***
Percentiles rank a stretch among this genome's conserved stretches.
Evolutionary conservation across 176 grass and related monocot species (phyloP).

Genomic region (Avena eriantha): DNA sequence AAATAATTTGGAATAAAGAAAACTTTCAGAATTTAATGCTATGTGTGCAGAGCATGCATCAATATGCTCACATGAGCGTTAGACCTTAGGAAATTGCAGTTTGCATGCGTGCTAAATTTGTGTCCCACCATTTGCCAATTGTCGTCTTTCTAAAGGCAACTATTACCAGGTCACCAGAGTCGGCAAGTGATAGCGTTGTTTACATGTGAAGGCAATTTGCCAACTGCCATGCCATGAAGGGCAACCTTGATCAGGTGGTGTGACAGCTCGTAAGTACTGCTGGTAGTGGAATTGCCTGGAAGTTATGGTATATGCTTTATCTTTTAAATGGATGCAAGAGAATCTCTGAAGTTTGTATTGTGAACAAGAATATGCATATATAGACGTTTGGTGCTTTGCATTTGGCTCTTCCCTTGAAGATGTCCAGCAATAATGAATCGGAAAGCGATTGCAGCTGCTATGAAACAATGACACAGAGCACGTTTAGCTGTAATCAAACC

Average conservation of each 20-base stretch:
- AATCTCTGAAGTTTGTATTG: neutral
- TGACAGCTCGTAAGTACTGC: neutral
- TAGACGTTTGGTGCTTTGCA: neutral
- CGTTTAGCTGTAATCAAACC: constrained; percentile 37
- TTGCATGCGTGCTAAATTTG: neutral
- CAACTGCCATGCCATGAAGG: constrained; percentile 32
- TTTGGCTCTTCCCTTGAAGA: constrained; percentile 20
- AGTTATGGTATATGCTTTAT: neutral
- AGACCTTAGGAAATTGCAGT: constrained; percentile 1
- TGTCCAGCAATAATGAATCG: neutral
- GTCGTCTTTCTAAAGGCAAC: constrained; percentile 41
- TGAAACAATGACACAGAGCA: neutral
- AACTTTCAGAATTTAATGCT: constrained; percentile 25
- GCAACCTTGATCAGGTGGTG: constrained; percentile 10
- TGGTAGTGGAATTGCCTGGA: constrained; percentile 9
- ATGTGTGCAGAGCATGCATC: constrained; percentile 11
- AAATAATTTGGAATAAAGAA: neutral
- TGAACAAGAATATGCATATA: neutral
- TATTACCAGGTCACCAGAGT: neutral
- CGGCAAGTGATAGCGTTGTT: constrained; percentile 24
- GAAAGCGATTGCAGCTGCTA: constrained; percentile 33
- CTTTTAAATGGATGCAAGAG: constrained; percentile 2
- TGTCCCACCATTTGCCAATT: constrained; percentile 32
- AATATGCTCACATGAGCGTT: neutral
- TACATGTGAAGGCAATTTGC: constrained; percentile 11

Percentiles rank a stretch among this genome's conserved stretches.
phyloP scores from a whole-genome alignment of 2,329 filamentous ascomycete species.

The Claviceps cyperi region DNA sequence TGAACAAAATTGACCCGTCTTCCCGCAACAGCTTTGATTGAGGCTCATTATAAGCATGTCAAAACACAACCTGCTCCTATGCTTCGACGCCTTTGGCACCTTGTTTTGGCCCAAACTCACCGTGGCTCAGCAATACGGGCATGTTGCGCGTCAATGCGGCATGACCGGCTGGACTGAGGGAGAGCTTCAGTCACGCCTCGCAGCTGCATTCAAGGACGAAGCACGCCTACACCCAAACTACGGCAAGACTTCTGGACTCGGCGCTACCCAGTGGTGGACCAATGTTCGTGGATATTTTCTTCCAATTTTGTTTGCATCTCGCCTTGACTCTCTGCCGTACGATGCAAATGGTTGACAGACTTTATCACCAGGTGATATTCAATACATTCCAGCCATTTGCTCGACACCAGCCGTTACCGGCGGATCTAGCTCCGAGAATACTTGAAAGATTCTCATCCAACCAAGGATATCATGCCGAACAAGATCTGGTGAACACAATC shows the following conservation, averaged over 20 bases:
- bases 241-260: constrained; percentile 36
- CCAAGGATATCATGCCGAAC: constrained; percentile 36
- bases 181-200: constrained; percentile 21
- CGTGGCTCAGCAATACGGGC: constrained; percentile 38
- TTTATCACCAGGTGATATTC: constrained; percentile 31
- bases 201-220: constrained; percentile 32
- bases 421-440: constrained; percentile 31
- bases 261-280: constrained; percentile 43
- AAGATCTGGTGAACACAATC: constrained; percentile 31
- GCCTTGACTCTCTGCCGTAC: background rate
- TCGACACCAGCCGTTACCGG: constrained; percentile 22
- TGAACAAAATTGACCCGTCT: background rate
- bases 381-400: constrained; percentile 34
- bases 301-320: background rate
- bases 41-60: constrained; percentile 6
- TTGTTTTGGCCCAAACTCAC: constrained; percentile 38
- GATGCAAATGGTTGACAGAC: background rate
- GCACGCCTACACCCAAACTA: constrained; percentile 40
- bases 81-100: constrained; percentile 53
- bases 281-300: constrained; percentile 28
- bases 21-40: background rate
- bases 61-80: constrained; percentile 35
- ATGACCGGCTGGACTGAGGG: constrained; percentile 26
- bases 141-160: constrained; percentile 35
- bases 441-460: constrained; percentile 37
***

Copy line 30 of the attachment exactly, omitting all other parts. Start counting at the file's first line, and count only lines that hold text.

Percentiles rank a stretch among this genome's conserved stretches.